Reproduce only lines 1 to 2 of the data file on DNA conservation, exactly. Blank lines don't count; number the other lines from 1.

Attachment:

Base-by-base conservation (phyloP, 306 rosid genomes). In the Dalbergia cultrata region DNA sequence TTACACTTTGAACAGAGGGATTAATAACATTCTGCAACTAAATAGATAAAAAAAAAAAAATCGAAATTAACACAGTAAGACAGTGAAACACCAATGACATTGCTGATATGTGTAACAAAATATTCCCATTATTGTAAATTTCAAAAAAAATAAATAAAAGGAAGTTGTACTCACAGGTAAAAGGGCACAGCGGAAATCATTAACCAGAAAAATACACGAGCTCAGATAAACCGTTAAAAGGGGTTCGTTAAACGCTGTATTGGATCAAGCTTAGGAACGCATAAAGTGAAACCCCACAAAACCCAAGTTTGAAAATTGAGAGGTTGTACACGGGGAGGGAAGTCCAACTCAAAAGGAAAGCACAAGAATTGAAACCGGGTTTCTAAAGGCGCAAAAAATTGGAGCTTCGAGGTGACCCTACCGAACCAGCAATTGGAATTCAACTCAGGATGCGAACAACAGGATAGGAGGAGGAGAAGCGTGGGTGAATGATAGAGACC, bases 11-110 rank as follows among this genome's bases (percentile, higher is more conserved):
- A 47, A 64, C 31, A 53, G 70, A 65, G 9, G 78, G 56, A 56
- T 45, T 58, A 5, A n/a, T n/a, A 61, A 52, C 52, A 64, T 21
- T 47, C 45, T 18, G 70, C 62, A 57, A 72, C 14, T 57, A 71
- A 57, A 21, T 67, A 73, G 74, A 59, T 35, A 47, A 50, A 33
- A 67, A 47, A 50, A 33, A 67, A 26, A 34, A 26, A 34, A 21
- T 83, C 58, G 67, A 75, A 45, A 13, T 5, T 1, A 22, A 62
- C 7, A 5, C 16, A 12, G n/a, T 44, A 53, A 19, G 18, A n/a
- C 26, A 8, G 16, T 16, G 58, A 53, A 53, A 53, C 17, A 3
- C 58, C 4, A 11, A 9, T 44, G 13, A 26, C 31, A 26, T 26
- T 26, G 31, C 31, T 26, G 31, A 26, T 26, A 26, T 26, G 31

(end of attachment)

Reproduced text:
Base-by-base conservation (phyloP, 306 rosid genomes). In the Dalbergia cultrata region DNA sequence TTACACTTTGAACAGAGGGATTAATAACATTCTGCAACTAAATAGATAAAAAAAAAAAAATCGAAATTAACACAGTAAGACAGTGAAACACCAATGACATTGCTGATATGTGTAACAAAATATTCCCATTATTGTAAATTTCAAAAAAAATAAATAAAAGGAAGTTGTACTCACAGGTAAAAGGGCACAGCGGAAATCATTAACCAGAAAAATACACGAGCTCAGATAAACCGTTAAAAGGGGTTCGTTAAACGCTGTATTGGATCAAGCTTAGGAACGCATAAAGTGAAACCCCACAAAACCCAAGTTTGAAAATTGAGAGGTTGTACACGGGGAGGGAAGTCCAACTCAAAAGGAAAGCACAAGAATTGAAACCGGGTTTCTAAAGGCGCAAAAAATTGGAGCTTCGAGGTGACCCTACCGAACCAGCAATTGGAATTCAACTCAGGATGCGAACAACAGGATAGGAGGAGGAGAAGCGTGGGTGAATGATAGAGACC, bases 11-110 rank as follows among this genome's bases (percentile, higher is more conserved):
- A 47, A 64, C 31, A 53, G 70, A 65, G 9, G 78, G 56, A 56